Oklahoma State Rep on oil companies and earthquakes: “No one is taking this issue seriously”

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OKLAHOMA CITY - There’s been a series of 2.9 or greater earthquakes in the Edmond area.

It’s not the first time earthquakes have hit but, as they get closer to the metro, some sate legislators said they’ve kept silent long enough.

“This is sort of like the king has no clothes in the middle of the living room, and everybody is ignoring that fact,” said State Rep. Richard Morrissette (D. 92). “At what point are we, the policy makers, going to address this issue and take it seriously?”

Many Edmond residents experienced the earthquakes and had damage.

Morissette said the state needs to shut down the wells not just bring temporary solutions.

“Why now? Now, it’s enough,” Morissette said. “This has been going on for five years, and no one is taking this issue seriously.”

His reaction comes after three major earthquakes originated in Edmond early Tuesday morning near I-35 and Covell.

"It's time to take action," Morissette said. "I cant imagine what the folks in Edmond went through, if it woke me up in south Oklahoma City. Enough is enough."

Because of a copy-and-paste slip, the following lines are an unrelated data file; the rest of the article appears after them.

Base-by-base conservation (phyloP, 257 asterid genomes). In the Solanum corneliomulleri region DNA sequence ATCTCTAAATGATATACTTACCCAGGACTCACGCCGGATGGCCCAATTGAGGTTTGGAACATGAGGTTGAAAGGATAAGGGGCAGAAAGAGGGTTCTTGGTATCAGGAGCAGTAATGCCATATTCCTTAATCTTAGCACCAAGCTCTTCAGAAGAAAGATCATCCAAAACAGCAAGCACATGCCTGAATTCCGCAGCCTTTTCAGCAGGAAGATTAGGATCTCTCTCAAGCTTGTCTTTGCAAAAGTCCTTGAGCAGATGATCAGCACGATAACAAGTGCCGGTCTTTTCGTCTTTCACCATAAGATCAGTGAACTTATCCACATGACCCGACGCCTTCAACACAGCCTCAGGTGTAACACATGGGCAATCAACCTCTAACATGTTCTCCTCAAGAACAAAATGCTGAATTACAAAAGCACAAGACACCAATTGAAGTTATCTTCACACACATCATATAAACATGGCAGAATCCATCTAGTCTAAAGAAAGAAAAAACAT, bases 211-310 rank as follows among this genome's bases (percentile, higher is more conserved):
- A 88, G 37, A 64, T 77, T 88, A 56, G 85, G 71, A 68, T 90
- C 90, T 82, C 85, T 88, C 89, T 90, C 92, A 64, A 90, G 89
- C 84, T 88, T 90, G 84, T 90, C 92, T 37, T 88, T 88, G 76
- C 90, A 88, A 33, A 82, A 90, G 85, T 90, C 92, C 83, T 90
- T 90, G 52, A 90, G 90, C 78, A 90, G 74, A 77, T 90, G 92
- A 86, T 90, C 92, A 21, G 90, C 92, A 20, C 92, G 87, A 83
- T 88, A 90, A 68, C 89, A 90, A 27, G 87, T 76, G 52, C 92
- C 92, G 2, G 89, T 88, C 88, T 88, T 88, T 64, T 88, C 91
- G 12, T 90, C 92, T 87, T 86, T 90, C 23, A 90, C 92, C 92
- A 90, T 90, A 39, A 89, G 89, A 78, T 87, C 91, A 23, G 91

The Oklahoma Corporation Commission said they're doing everything they can to help reduce the number of earthquakes.

They wouldn't go on camera but said they are actively "working on a response to the latest earthquake activity, and details will be announced as soon as a plan is finalized."

"We need to shut these wells down," Morrissette said.

He said the state needs to stop dancing around the issue.

"Mr. Skinner, if you're watching, let me direct you to the statute. They've got the authority. They've got the power," Morissette said. "It's right in statute. It's right in here Corporation Commission Mr. Anthony and, the rest of the commission, do something."

The law basically says the corporation commission has the power and authority to rule over the oil and gas industry.

It's something they said they are doing, based on new data that becomes available from oil companies.

"This is a preventable disaster that our policy makers at 23 and Lincoln and the Corporation Commission refuse to address, because they're afraid politically to act," Morissette said. "Fear is driving them."

According to the Corporation Commission, to date, the July and March directives have resulted in 224 wells plugging back.

The commission is also in a legal battle with Sandridge Energy, because they refuse to shut down some of their wells.